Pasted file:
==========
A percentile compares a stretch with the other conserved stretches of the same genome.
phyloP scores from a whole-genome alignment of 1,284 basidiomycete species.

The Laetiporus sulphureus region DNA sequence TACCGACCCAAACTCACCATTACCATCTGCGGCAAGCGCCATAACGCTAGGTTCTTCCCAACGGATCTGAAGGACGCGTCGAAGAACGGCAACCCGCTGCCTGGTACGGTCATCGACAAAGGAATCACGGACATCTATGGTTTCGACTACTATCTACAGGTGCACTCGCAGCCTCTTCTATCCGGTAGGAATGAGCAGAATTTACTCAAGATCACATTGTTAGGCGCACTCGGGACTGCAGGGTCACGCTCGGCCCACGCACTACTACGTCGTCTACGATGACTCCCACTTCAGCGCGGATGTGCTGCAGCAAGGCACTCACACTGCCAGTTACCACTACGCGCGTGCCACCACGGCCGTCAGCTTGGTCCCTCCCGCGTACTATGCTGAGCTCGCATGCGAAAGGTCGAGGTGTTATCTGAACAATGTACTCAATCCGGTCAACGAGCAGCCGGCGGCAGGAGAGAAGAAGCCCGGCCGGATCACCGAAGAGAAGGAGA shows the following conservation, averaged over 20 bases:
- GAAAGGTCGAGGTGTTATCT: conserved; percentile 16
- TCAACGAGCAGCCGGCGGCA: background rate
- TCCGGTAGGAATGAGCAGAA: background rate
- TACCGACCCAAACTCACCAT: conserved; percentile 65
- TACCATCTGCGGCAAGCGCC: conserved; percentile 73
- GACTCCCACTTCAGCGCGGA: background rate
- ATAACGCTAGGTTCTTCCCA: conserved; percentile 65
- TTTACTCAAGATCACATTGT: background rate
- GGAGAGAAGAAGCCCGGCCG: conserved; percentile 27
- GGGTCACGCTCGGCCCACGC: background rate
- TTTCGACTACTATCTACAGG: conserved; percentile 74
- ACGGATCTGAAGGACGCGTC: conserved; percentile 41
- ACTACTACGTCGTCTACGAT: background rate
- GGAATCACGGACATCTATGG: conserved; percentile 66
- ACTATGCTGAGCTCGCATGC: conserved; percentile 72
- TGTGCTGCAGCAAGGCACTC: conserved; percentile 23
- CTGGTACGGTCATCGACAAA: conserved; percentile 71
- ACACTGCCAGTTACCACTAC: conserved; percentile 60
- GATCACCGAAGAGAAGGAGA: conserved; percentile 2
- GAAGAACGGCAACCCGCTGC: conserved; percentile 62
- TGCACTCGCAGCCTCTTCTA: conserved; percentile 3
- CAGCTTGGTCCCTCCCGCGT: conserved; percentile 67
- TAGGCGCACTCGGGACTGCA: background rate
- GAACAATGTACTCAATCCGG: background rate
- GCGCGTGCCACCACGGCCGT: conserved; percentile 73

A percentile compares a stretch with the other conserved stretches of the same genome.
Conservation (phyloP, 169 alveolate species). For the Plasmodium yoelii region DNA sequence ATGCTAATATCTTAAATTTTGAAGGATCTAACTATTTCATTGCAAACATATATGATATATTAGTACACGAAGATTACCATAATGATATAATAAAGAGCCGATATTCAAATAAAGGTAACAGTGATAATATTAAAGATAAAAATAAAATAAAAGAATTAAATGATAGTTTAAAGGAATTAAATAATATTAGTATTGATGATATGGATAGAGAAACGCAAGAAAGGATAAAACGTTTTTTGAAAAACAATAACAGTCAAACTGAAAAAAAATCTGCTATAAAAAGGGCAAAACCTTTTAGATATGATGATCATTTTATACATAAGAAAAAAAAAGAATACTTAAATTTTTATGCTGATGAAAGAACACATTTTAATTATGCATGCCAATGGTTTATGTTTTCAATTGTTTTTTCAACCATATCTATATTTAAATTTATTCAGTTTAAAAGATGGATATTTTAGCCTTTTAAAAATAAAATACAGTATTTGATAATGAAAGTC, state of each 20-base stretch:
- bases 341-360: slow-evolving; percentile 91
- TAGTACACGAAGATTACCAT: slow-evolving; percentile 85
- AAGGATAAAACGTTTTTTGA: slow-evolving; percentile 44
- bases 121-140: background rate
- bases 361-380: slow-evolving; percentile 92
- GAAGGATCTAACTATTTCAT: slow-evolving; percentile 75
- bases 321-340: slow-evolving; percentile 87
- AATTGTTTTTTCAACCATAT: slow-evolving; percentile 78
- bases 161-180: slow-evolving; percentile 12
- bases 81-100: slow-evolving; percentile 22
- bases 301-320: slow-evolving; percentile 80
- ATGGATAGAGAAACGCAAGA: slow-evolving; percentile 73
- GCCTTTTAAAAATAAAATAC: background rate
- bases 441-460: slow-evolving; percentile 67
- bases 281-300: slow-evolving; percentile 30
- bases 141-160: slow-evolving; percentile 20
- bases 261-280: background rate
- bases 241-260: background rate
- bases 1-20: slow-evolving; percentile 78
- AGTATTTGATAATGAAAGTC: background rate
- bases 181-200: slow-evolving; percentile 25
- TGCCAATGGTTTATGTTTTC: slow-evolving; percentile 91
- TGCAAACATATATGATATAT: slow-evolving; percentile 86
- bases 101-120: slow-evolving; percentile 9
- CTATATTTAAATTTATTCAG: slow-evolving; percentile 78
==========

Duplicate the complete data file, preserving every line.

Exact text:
A percentile compares a stretch with the other conserved stretches of the same genome.
phyloP scores from a whole-genome alignment of 1,284 basidiomycete species.

The Laetiporus sulphureus region DNA sequence TACCGACCCAAACTCACCATTACCATCTGCGGCAAGCGCCATAACGCTAGGTTCTTCCCAACGGATCTGAAGGACGCGTCGAAGAACGGCAACCCGCTGCCTGGTACGGTCATCGACAAAGGAATCACGGACATCTATGGTTTCGACTACTATCTACAGGTGCACTCGCAGCCTCTTCTATCCGGTAGGAATGAGCAGAATTTACTCAAGATCACATTGTTAGGCGCACTCGGGACTGCAGGGTCACGCTCGGCCCACGCACTACTACGTCGTCTACGATGACTCCCACTTCAGCGCGGATGTGCTGCAGCAAGGCACTCACACTGCCAGTTACCACTACGCGCGTGCCACCACGGCCGTCAGCTTGGTCCCTCCCGCGTACTATGCTGAGCTCGCATGCGAAAGGTCGAGGTGTTATCTGAACAATGTACTCAATCCGGTCAACGAGCAGCCGGCGGCAGGAGAGAAGAAGCCCGGCCGGATCACCGAAGAGAAGGAGA shows the following conservation, averaged over 20 bases:
- GAAAGGTCGAGGTGTTATCT: conserved; percentile 16
- TCAACGAGCAGCCGGCGGCA: background rate
- TCCGGTAGGAATGAGCAGAA: background rate
- TACCGACCCAAACTCACCAT: conserved; percentile 65
- TACCATCTGCGGCAAGCGCC: conserved; percentile 73
- GACTCCCACTTCAGCGCGGA: background rate
- ATAACGCTAGGTTCTTCCCA: conserved; percentile 65
- TTTACTCAAGATCACATTGT: background rate
- GGAGAGAAGAAGCCCGGCCG: conserved; percentile 27
- GGGTCACGCTCGGCCCACGC: background rate
- TTTCGACTACTATCTACAGG: conserved; percentile 74
- ACGGATCTGAAGGACGCGTC: conserved; percentile 41
- ACTACTACGTCGTCTACGAT: background rate
- GGAATCACGGACATCTATGG: conserved; percentile 66
- ACTATGCTGAGCTCGCATGC: conserved; percentile 72
- TGTGCTGCAGCAAGGCACTC: conserved; percentile 23
- CTGGTACGGTCATCGACAAA: conserved; percentile 71
- ACACTGCCAGTTACCACTAC: conserved; percentile 60
- GATCACCGAAGAGAAGGAGA: conserved; percentile 2
- GAAGAACGGCAACCCGCTGC: conserved; percentile 62
- TGCACTCGCAGCCTCTTCTA: conserved; percentile 3
- CAGCTTGGTCCCTCCCGCGT: conserved; percentile 67
- TAGGCGCACTCGGGACTGCA: background rate
- GAACAATGTACTCAATCCGG: background rate
- GCGCGTGCCACCACGGCCGT: conserved; percentile 73

A percentile compares a stretch with the other conserved stretches of the same genome.
Conservation (phyloP, 169 alveolate species). For the Plasmodium yoelii region DNA sequence ATGCTAATATCTTAAATTTTGAAGGATCTAACTATTTCATTGCAAACATATATGATATATTAGTACACGAAGATTACCATAATGATATAATAAAGAGCCGATATTCAAATAAAGGTAACAGTGATAATATTAAAGATAAAAATAAAATAAAAGAATTAAATGATAGTTTAAAGGAATTAAATAATATTAGTATTGATGATATGGATAGAGAAACGCAAGAAAGGATAAAACGTTTTTTGAAAAACAATAACAGTCAAACTGAAAAAAAATCTGCTATAAAAAGGGCAAAACCTTTTAGATATGATGATCATTTTATACATAAGAAAAAAAAAGAATACTTAAATTTTTATGCTGATGAAAGAACACATTTTAATTATGCATGCCAATGGTTTATGTTTTCAATTGTTTTTTCAACCATATCTATATTTAAATTTATTCAGTTTAAAAGATGGATATTTTAGCCTTTTAAAAATAAAATACAGTATTTGATAATGAAAGTC, state of each 20-base stretch:
- bases 341-360: slow-evolving; percentile 91
- TAGTACACGAAGATTACCAT: slow-evolving; percentile 85
- AAGGATAAAACGTTTTTTGA: slow-evolving; percentile 44
- bases 121-140: background rate
- bases 361-380: slow-evolving; percentile 92
- GAAGGATCTAACTATTTCAT: slow-evolving; percentile 75
- bases 321-340: slow-evolving; percentile 87
- AATTGTTTTTTCAACCATAT: slow-evolving; percentile 78
- bases 161-180: slow-evolving; percentile 12
- bases 81-100: slow-evolving; percentile 22
- bases 301-320: slow-evolving; percentile 80
- ATGGATAGAGAAACGCAAGA: slow-evolving; percentile 73
- GCCTTTTAAAAATAAAATAC: background rate
- bases 441-460: slow-evolving; percentile 67
- bases 281-300: slow-evolving; percentile 30
- bases 141-160: slow-evolving; percentile 20
- bases 261-280: background rate
- bases 241-260: background rate
- bases 1-20: slow-evolving; percentile 78
- AGTATTTGATAATGAAAGTC: background rate
- bases 181-200: slow-evolving; percentile 25
- TGCCAATGGTTTATGTTTTC: slow-evolving; percentile 91
- TGCAAACATATATGATATAT: slow-evolving; percentile 86
- bases 101-120: slow-evolving; percentile 9
- CTATATTTAAATTTATTCAG: slow-evolving; percentile 78